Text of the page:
Like many Brazilians, director of photography Bruno de Alencastro, 35, was confined to the apartment he shares with his wife and dog in Rio de Janeiro during the new coronavirus pandemic.
At one point in early April, Bruno felt uneasy. Brazil had more than 7,000 cases of the new coronavirus, according to data from state health secretariats, and there were more than 250 deaths from the disease. As a protection measure, the Ministry of Health recommended the use of protective masks to the population.
On August 3, the country registered 2.7 million confirmed cases and 94,665 deaths, according to data from the Health Ministry. Brazil remains the second country with the highest number of deaths from COVID-19, below the United States.
Bruno saw himself looking out the window of his house. “I looked around and felt indebted for not documenting that moment. At the same time, how to securely record everything? ”He said in a Skype conversation with Global Voices.
Although photography has evolved a lot in recent decades, the principle is the same: a camera is more than a dark box with a small input of light that allows the image to be captured by a photosensitive material, which can be a digital sensor or photo paper.
What if I transformed my living room into a darkroom? Bruno thought. With dark and duct tape, he covered the living room window. After some tests, he opened a hole the diameter of the reel of the tape and there it was: the street, which seemed so far away, was inside the house. On the wall opposite the window you could see the inverted projection of the trees from the neighboring house. The limits of the four walls of the apartment were exceeded.
In Brazil, the first government action in relation to the pandemic was taken in February, with the repatriation of 34 Brazilians who were in Wuhan, China. The first case on Brazilian soil was confirmed on February 26 in São Paulo. In March, the first COVID-19-related death in the country was confirmed: a domestic worker living in Rio de Janeiro. Governors and prefects issued measures of social isolation. Who could started working from home.
Under the hole where the light came in, Bruno put his professional camera. He called his wife, Greyce Vargas, 35, and their dog, Arnaldo. He recorded a moment of the three at the table in the living room with a projection of the three.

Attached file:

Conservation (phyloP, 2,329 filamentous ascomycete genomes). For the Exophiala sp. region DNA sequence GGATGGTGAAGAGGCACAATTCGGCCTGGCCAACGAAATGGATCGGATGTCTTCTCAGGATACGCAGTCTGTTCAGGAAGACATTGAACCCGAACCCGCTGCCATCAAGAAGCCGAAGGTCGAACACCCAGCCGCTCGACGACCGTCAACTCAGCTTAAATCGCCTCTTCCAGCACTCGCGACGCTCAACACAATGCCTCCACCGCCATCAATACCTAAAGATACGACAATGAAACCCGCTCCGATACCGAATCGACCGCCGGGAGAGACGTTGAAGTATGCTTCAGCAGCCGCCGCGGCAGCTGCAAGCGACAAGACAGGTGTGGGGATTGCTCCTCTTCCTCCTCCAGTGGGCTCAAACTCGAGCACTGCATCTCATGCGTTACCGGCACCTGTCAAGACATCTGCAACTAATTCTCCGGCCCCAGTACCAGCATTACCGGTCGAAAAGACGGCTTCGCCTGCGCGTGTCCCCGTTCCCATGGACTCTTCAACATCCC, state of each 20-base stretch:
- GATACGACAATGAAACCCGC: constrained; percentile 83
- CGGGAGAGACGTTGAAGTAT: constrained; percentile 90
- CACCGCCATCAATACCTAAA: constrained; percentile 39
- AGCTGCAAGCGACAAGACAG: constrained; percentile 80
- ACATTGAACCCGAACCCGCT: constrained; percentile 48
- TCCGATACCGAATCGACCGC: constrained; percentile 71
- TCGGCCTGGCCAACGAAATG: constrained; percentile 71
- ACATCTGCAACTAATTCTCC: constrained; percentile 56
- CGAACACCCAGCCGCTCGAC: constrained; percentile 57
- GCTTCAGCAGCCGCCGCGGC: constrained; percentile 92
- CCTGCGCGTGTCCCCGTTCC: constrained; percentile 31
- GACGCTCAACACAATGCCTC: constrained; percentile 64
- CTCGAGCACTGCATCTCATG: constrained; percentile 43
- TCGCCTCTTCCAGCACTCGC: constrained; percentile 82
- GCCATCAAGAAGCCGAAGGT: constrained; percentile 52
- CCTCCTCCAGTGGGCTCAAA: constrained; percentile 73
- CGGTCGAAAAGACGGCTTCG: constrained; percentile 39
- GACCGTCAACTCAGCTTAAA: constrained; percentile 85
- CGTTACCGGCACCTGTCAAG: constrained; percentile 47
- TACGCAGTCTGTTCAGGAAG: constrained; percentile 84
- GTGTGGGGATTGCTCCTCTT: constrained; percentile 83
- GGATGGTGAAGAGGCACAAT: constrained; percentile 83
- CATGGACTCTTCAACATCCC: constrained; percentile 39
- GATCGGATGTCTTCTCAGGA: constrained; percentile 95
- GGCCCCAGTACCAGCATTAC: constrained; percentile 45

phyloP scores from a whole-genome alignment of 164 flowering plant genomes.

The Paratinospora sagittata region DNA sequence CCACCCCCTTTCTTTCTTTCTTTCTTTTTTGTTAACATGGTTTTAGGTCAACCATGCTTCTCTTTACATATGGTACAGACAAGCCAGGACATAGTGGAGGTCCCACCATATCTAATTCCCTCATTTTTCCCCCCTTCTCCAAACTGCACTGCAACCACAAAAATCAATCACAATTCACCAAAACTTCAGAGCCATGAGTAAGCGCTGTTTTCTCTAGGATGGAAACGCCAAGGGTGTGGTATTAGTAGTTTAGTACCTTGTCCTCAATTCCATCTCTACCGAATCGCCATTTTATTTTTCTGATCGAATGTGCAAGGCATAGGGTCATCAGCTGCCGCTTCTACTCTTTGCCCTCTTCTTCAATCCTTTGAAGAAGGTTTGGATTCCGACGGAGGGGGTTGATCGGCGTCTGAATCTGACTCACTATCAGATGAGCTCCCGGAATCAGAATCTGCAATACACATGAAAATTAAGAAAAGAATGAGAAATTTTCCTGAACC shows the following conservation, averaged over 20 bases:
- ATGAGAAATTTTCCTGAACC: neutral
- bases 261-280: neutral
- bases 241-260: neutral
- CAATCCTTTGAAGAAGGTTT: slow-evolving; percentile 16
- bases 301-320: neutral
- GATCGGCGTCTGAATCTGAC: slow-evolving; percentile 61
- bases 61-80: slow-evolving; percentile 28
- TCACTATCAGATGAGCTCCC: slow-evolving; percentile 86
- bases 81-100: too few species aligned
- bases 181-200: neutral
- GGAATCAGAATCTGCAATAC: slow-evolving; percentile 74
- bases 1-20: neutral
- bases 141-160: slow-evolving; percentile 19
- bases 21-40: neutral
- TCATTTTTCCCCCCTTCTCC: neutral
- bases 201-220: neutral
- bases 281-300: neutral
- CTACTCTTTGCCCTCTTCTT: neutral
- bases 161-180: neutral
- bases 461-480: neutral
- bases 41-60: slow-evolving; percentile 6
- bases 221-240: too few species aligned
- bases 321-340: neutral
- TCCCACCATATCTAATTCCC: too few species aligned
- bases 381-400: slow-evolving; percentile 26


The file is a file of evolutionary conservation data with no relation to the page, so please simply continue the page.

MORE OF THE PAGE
“I understood that there was something very powerful, besides that it looked pretty. Something that communicated with people for its meaning and for the moment of isolation that many of us shared, ”he said.
The photographer decided to publish the result on his Instagram profile, and invited 12 friends and colleagues to do the same.
“We had a consistent material with 13 photos of people in different places. I was careful to think about those who live in different contexts, on the outskirts, in the center, with the family, alone … I confess that, at the beginning, I did not believe that people were going to accept ”.
To their surprise, almost everyone accepted the challenge and took photos that they posted. Upon seeing them, people from outside their circle began to send their contributions spontaneously, from other parts of the world.
Before long, Bruno was being tagged in dozens of photos per day and the project was appearing on vehicles outside of Brazil. Thus he decided to make the “Obs-cu-ra” official as a collaborative project. For that, he recorded and edited a video with tips on the best ways to build your own dark tops.
Now, he wants to seek opportunities to finance Obs-cu-ra in order to take it to other countries. Holds:
“I see a commitment to perpetuate the memory of that moment, with its mistakes and successes, and what is happening must be assimilated and understood now and in the future.”
Post other photos of the project.